June 19, 2011

Lush Pastures

On Friday I was able to turn Rose out for about 20 minutes in one of the rather lush grazing paddocks. Our barn has a "no single horse" in turn out policy for the grazing paddocks. So, that means you have to turn out with a buddy or a neighbor. Luckily, some other horses were turned out when we finished our ride so Rose got a little grass time. Although I'd like to turn her out longer, I'm thinking that with this much grass it's probably best to keep her turnout short anyway. Upon observation when I went to bring her in, it appeared that she didn't move 10 feet the entire time she was in the paddock. She definitely brought her hoover impersonation, which is a good thing. You can tell from the photo that she's in the midst of another growth spurt. She's bum high and a little ribby. Although we've upped her feed, it's hard to keep up with her metabolism when she's growing, so bit extra grass will be a good thing...in moderation!

Happy trails and swooshing tails!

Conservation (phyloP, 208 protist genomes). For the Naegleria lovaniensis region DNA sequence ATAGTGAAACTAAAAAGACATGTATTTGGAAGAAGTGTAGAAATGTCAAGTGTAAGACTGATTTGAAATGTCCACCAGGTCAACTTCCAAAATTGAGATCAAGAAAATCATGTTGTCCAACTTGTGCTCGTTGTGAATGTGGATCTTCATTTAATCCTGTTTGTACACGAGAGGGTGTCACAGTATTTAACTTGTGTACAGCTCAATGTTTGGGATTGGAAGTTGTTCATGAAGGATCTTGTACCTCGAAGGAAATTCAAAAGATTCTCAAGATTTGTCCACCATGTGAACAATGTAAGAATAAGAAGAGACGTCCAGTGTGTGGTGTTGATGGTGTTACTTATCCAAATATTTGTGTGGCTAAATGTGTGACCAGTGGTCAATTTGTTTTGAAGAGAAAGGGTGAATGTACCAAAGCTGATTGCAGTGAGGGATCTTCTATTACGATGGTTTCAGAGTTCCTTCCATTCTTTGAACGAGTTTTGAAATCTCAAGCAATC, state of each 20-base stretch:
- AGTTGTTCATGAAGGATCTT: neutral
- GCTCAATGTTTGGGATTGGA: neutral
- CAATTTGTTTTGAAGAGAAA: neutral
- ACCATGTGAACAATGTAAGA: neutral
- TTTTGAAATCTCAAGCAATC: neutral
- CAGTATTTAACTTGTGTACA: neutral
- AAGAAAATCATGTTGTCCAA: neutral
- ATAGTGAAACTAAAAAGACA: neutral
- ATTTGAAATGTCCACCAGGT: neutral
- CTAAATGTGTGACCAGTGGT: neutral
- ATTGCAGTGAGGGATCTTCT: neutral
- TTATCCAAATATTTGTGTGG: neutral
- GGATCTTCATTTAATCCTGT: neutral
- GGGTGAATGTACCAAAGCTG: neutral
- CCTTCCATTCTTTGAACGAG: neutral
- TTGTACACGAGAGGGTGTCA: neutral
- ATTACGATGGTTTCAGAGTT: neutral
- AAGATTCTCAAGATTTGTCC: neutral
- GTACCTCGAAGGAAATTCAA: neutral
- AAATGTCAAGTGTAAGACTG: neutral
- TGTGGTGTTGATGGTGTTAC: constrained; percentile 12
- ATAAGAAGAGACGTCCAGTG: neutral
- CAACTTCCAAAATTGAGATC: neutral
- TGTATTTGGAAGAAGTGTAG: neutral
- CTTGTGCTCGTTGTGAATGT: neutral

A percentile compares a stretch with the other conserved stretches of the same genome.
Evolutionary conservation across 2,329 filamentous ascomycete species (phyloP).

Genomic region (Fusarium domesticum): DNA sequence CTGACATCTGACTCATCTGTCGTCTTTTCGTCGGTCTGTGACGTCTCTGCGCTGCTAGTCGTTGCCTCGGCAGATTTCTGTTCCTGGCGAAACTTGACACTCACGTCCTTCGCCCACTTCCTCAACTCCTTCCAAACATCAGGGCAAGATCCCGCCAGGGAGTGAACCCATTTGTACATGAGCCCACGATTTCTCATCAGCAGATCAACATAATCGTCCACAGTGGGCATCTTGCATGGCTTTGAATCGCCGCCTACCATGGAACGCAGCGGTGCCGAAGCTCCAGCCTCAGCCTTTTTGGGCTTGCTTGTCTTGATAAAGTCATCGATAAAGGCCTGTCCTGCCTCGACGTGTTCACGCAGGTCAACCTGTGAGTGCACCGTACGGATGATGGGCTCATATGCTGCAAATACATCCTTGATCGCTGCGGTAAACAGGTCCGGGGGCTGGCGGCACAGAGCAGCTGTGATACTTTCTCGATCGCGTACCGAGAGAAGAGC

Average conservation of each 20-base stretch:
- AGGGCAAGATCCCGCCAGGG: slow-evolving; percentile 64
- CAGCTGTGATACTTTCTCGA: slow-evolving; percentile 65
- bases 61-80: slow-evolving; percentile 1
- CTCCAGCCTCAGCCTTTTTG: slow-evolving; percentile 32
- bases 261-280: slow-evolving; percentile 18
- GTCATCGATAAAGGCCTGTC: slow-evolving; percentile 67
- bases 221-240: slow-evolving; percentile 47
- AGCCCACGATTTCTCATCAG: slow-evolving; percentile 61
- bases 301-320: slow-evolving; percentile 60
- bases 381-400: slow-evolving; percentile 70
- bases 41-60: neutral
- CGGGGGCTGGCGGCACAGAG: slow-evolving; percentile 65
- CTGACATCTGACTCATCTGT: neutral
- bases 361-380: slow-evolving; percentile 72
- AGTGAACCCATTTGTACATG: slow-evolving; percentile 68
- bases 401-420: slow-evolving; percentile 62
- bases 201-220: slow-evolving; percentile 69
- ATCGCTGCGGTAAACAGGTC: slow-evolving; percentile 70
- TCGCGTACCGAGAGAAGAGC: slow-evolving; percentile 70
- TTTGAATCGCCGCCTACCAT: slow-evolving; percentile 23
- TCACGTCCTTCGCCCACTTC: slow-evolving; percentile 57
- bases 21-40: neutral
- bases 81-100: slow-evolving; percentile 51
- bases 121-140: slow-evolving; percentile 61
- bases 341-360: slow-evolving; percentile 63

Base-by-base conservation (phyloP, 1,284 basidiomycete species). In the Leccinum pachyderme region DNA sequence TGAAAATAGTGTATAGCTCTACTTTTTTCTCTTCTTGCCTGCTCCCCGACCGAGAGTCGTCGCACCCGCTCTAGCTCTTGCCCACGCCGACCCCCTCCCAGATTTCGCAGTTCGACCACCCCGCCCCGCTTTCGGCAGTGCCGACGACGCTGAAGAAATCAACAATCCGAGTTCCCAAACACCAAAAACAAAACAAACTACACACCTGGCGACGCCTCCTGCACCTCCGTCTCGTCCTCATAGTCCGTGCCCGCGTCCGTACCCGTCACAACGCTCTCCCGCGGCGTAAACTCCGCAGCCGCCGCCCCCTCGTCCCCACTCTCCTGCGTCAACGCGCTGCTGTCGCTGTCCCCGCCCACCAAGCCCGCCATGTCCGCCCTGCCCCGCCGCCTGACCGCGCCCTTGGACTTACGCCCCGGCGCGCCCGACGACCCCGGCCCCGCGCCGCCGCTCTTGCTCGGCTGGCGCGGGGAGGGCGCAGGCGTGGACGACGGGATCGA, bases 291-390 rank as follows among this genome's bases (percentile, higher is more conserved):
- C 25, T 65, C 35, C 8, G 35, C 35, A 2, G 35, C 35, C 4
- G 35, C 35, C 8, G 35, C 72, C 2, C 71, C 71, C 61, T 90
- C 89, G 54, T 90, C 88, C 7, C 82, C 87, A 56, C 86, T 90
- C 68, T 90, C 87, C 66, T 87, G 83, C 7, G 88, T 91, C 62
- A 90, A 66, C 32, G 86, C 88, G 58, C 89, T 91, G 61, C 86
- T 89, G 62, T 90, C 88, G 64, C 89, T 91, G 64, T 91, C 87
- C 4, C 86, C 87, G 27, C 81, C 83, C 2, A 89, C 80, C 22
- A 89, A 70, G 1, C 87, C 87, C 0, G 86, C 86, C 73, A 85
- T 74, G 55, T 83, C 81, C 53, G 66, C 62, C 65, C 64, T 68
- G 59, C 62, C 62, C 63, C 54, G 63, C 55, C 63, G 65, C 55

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  1. I'm curious--why no single horses? I've never heard of such a policy.

  2. I was surprised as well, since I've turned Rose out to graze all alone her whole life and never thought about it. However, I've always stayed at the barn when she's been turned out. What I can surmise is this:

    The grazing paddocks are located on the far side of the empty show stall barn, which is next to the regular barn/arena, blocking all view of other horses in stall runs. In addition, the regular turnout paddocks are on the far side of the regular barn. Someone once upon a time turned their horse out all alone and went to town for a while. Horse freaked out, possibly got injured, staff didn't want to deal with crazy horse in pasture, etc. etc. and the policy got set as it is now. Or, at least that's my guess.

  3. Gorgeous!! You're probably right that it's best to start slowing on that kind of grass. I'm impressed how much there is lol. She's so pretty. :D



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